Unlike horror films in the ensuing decade, defining Phantom and its ilk as products of uniquely American fears is a messier task, which makes sense if we're dealing with a decade marked by the extravagance and excess that precipitated the Great Depression. Alternately, look at German films from the same era, Nosferatu and The Cabinet of Dr. Caligari for example, as products of its First-World-War-ravaged economic and political troubles that had a stronger impact on the genre.

Enter the Great Depression. In this decade, American horror films entered their first heyday. As a nation marked by social anxieties of the ghastliest kind, folks sought brief reprieve in comedies and light dramas--and when the lighter stuff didn't pack a punch they needed, it was monster movies that saved the day.

Bela Lugosi in Dracula kicked things off on Valentine's Day 1931, though it wasn't until March that the film made its way to Sheridan. The Sheridan Press was hesitant about the film, distancing itself in its description, "a strange and weird motion picture." While the film is now regarded as a classic, it seems Sheridan moviegoers weren't quite sure what to do with it.

From the March 6th, 1931 edition of the Sheridan Press.
Click to enlarge.

Like most movies in the early days of Sheridan cinema, Dracula played for only a few days, making only a light that would be felt again later and much stronger.

From the May 15th, 1932 edition of the Sheridan Press. 
Click to enlarge.

Unlike its fanged predecessor, Frankenstein drew crowds of Sheridan moviegoers. The Lotus warned "patrons whose nerves were supposed to be jumpy" to avoid the film, so they naturally went to it in droves. And this time around, the Press introduced the picture with greater enthusiasm, drumming it up as "packed to the brim with thrills, and called by experts the most original film ever to reach the screen."

By late 1931 and mid-1932, the Great Depression had kicked into full gear, seeing food riots, the worst drought in 300 years, trade wars, and exponentially growing unemployment and shrinking stock prices (which couldn't have seemed possible to Depression-ravaged folks). Considering world events in the 1930s, it's no shocker that horror movies enjoyed newfound life.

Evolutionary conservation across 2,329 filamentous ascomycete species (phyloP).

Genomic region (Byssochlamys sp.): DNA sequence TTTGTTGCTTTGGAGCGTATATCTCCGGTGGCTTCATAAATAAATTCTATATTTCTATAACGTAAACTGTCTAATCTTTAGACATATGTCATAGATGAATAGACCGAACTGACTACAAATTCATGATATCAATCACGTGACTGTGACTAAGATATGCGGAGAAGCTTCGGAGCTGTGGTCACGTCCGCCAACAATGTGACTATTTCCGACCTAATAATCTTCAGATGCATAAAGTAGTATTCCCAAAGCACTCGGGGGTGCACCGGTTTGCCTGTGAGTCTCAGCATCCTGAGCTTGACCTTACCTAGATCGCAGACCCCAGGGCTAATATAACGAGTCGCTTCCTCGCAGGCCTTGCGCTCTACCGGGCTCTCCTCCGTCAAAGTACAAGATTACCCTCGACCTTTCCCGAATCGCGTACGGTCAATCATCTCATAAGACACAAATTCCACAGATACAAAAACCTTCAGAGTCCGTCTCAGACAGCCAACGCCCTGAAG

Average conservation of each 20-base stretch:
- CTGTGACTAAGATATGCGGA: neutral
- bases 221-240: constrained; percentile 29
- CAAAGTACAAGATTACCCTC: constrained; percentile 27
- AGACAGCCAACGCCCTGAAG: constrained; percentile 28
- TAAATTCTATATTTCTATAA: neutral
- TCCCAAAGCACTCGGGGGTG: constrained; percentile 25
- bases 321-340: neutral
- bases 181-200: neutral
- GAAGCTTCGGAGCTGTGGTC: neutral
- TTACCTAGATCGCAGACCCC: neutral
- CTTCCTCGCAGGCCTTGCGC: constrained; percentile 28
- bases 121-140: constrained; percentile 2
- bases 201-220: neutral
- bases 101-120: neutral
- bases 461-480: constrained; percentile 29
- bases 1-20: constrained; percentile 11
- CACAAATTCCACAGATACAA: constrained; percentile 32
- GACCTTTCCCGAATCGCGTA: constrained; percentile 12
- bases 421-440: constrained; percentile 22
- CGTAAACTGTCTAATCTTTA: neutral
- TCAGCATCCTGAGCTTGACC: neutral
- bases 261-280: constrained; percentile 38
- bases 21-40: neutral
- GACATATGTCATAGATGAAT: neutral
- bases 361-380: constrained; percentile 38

A surprising number of people were able to scrounge 35 cents (roughly $6 today) and 10 cents for the kids (~ $2) to catch a flick to catch a fright flick at the Lotus. A bag of popcorn ran you about 10 cents.

Impressive was Frankenstein'haul, roughly the equivalent of $220 million in 2018 dollars ($313 million worldwide, counting inflation)-- especially so, considering the depression. Unsurprisingly, it met with much fanfare when it finally arrived in Sheridan a good six months after its wide release.

From 1931 to 1933, three horror movies claimed the top box office spot, Frankenstein, The Old Dark House, and King Kong, respectively; it would be another 40 years until The Exorcist pulled off a similar feat.

Frankenstein was followed by Dr. Jekyll and Mr. Hyde, another box office success. You wonder if its themes of duality appealed to crowds whose lives had so suddenly changed struggled with their own sense of identities in the wake of such economic and social disasters.

From the February 1st, 1932 edition of the Sheridan Press. 
Click to enlarge.

Hot on Jekyll's heels came the much maligned and controversial Freaks--now considered an important classic--also notable for its place in Sheridan history. Then Sheridan resident, Frances Belle O'Connor, acted and performed in the film.

From the February 26, 1932nd edition of the
Sheridan Press. Click to enlarge.

Reportedly, moviegoers across the nation walked out on Freaks, repulsed by the plot's appropriately strange twists; in Sheridan, however, we sadly know little of locals' reactions. Perhaps they were more forgiving due to fellow Sheridanite Frances O'Connor's presence in the film.

1932 and early 1933 brought three of Bela Lugosi's films, Murders in the Rue Morgue White Zombie, and Island of Lost Souls (an adaptation of H.G. Wells' The Island of Dr. Moreau) to town.

Each film deals with the immense power that knowledge--science or magic--can hold over run-of-the-mill human beings. As the world spun out of control, perhaps audiences found a measure of comfort in seeing people like themselves overcome such seemingly insurmountable odds.

From the October 12th edition of the Sheridan Press.
Click to enlarge.

From the January 13th, 1933 edition of the
Sheridan Press. Click to enlarge.